In November 2002, FASB issued FASB Interpretation No. 45 (“FIN 45”), Guarantor’s Accounting and Disclosure Requirements for Guarantees, Including Indirect Guarantees of Indebtedness of Others. FIN 45 requires that upon issuance of a guarantee, the guarantor must recognize a liability for the fair value of the obligation it assumes under that guarantee. The disclosure provisions of FIN 45 are effective for financial statements of interim or annual periods that end after December 15, 2002. The provisions for initial recognition and measurement are effective on a prospective basis for guarantees that are issued or modified after December 31, 2002, irrespective of a guarantor’s year-end. We are currently assessing what the impact of the guidance would have on our financial statements.

      In November 2002, the EITF reached a consensus on issue No. 00-21 Accounting for Revenue Arrangements with Multiple Deliverables (“EITF 00-21”) on a model to be used to determine when a revenue arrangement with multiple deliverables should be divided into separate units of accounting and, if separation is appropriate, how the arrangement consideration should be allocated to the identified accounting units. The EITF also reached a consensus that this guidance should be effective all revenue arrangements entered into in fiscal periods beginning after June 15, 2003, which for us would be the quarter ending September 30, 2003. We are currently assessing what the impact of the guidance would have on our financial statements.

17


Table of Contents

Results of Operations

      The following table sets forth our results of operations expressed as a percentage of revenues. Our historical operating results are not necessarily indicative of the results for any future period.

                             
For the Year Ended September 30,

2002 2001 2000



Revenues
                       
 
Licenses
    37 %     54 %     61 %
 
Web search services
    42 %     26 %     23 %
 
Maintenance services
    15 %     11 %     6 %
 
Other services
    6 %     9 %     10 %
     
     
     
 
   
Total revenues
    100 %     100 %     100 %
Cost of revenues
                       
 
Licenses
    3 %     4 %     3 %
 
Web search services
    13 %     12 %     10 %
 
Maintenance services
    4 %     3 %     2 %
 
Other services
    5 %     6 %     4 %
     
     
     
 
   
Total cost of revenues
    25 %     25 %     19 %
Gross Profit
    75 %     75 %     81 %
Operating expenses
                       
 
Sales and marketing
    61 %     70 %     54 %
 
Research and development
    46 %     40 %     27 %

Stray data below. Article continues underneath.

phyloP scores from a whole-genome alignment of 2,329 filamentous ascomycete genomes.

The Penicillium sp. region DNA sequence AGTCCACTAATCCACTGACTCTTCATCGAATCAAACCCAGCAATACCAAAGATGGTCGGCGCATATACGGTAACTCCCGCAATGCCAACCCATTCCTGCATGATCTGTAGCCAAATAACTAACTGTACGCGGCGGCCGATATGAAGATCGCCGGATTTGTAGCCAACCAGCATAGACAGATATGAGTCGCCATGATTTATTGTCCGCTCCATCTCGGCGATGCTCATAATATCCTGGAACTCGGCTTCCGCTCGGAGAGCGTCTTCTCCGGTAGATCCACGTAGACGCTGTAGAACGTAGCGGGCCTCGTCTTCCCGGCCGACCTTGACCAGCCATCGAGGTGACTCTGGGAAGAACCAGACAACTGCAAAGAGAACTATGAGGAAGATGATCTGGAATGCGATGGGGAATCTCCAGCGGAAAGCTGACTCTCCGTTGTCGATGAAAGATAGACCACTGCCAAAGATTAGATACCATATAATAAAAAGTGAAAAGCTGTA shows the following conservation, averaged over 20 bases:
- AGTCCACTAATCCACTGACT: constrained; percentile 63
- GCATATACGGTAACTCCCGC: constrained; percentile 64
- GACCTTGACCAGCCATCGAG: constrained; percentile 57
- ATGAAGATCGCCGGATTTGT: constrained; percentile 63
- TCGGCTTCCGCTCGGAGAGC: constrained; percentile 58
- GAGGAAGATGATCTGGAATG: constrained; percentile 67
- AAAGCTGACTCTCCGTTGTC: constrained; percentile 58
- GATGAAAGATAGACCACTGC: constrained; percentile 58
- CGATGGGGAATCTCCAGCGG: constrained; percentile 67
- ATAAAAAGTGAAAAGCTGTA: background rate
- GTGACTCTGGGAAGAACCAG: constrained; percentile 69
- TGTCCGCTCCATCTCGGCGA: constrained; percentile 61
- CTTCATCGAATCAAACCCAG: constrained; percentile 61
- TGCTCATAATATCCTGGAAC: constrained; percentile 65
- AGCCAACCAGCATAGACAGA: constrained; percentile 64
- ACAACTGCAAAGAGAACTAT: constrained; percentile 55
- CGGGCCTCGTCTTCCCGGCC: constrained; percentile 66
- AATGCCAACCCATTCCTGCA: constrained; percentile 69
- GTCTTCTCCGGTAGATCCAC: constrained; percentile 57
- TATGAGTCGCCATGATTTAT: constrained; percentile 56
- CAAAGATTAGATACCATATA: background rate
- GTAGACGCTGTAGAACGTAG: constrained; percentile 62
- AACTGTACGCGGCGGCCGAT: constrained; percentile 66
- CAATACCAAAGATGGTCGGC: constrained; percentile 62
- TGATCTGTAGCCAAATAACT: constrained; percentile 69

General and administrative
    13 %     12 %     9 %
 
Amortization of intangibles and other assets
    44 %     35 %     6 %
 
Impairment of intangibles and other assets
    180 %     23 %      
 
Restructuring
    18 %     6 %      
 
Parkside lease restructuring and termination
    71 %            
 
Impairment of building, property and equipment
    91 %            
 
Purchased in-process research and development
                2 %
 
Acquisition-related costs
          10 %     2 %
     
     
     
 
   
Total operating expenses
    524 %     196 %     100 %
Operating loss
    (450 )%     (121 )%     (19 )%
Impairment of investments
          (33 )      
Other income, net
    6 %     5 %     8 %
     
     
     
 
Pretax loss
    (444 )%     (149 )%     (11 )%
 
Income tax provision
    (1 )%           (1 )%
     
     
     
 
   
Net loss
    (445 )%     (149 )%     (12 )%
     
     
     
 

Fiscal Years Ended September 30, 2002 and 2001

 
Revenues

      Revenues totaled $112.7 million in fiscal 2002, a decrease of $85.9 million or 43% from revenues of $198.6 million in fiscal 2001. All of our business experienced declines in revenue, however most of the decline is attributable to decreased license sales in our software products. For fiscal 2002, one customer, America Online (AOL) represented 22% of total revenues, while no single customer represented over 10% of total revenues in fiscal 2001. For fiscal 2002, AOL represented 33.2% of total license revenues, 13.9% of total

18


Table of Contents

services revenues and 17.5% of total Web search services revenues. For fiscal 2002, Microsoft represented 20.8% of total Web search services revenues. For fiscal 2001, AOL represented 6.7% of total license revenues, 6.0% of total services revenues and 15.5% of total Web search services revenues. For fiscal 2001, Microsoft represented 23.1% of total Web search services revenues.

      We market and sell our products to customers located in the United States and abroad, both through our direct sales force and through our channel partners. Historically, the percentage of sales to customers located outside of the United States has varied substantially. We expect this variation to continue for the foreseeable future. We have generated most of our revenues through direct sales efforts, except in Asia where our revenues have been principally generated through our channel partners.